The ratings system used by the ICC to rate countries is a modified (simplified) form of the Elo rating systems. The basic idea behind these type of systems is that
A win always increases your rating
A lose always decreases your rating
The amount the rating changes by depends on the rating of the two teams before the match
If a low rated team beats a high rated team, the rating will change by more than if two very closely rated teams play. You can never get a negative rating, since what happens in the calculation is that there are ratings points and the number of games in the ratings period. The actual rating is the points divided by number of games. You can only earn ratings points, so if you lose every game you just have zero points. However, if you get earn no points from a game your rating will decrease since the ratings points stays the same but the number of games increases.
The full details of the ICC rating system is given in on wikipedia. An important aspect is that more recent matches are given a greater weighting than more distant games.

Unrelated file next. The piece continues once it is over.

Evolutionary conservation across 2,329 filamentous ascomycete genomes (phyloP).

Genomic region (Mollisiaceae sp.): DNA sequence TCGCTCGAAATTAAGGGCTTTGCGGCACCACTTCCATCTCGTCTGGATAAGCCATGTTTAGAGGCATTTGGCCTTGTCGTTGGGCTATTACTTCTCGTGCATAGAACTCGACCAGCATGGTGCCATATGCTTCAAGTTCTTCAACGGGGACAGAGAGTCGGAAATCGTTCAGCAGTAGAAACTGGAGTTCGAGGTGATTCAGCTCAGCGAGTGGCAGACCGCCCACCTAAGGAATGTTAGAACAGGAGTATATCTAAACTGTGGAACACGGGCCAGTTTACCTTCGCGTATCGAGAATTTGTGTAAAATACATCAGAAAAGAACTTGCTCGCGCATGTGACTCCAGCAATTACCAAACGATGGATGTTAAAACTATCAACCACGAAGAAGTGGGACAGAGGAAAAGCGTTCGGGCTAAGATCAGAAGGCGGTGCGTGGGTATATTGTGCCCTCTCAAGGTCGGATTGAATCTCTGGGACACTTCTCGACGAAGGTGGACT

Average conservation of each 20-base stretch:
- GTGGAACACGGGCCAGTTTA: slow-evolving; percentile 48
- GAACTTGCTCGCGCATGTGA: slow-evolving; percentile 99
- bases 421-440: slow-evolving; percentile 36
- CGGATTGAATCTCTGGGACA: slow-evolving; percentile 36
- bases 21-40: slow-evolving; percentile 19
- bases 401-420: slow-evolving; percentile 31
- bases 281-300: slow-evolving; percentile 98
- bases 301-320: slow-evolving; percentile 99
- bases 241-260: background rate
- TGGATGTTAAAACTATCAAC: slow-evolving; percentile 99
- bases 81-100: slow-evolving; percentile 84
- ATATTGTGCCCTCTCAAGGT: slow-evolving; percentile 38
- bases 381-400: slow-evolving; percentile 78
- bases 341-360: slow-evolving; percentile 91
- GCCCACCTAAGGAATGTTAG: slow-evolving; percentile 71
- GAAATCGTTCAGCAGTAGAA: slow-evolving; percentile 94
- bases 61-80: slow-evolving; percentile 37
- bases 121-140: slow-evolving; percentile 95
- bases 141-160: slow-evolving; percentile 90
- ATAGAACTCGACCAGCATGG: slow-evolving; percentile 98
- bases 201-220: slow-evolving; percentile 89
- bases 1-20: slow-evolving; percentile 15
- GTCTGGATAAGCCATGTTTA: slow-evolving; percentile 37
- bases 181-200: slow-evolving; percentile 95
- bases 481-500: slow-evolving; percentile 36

Originally, the idea was that all teams must play every other team within a time window (I think it was 5 years) and only the most recent series against each opponent would count and be weighted equally. This was abandoned in favour of the above mentioned weighting of recent games because the cricket boards didn't want to be locked in rigidly to completing all the series that this would require. Basically teams like India, Australia, England and South Africa want to be playing each other much more often because that generates more revenue than playing against smaller countries like New Zealand or the West Indies. Particularly, everyone wants to play India as much as possible because that is where most of the money in world cricket flows from.
The ICC maintains separate ratings tables for Test Cricket, One Day cricket and T20 cricket. There are not the same number of teams in each table, since there are fewer Test playing nations than ODI and T20.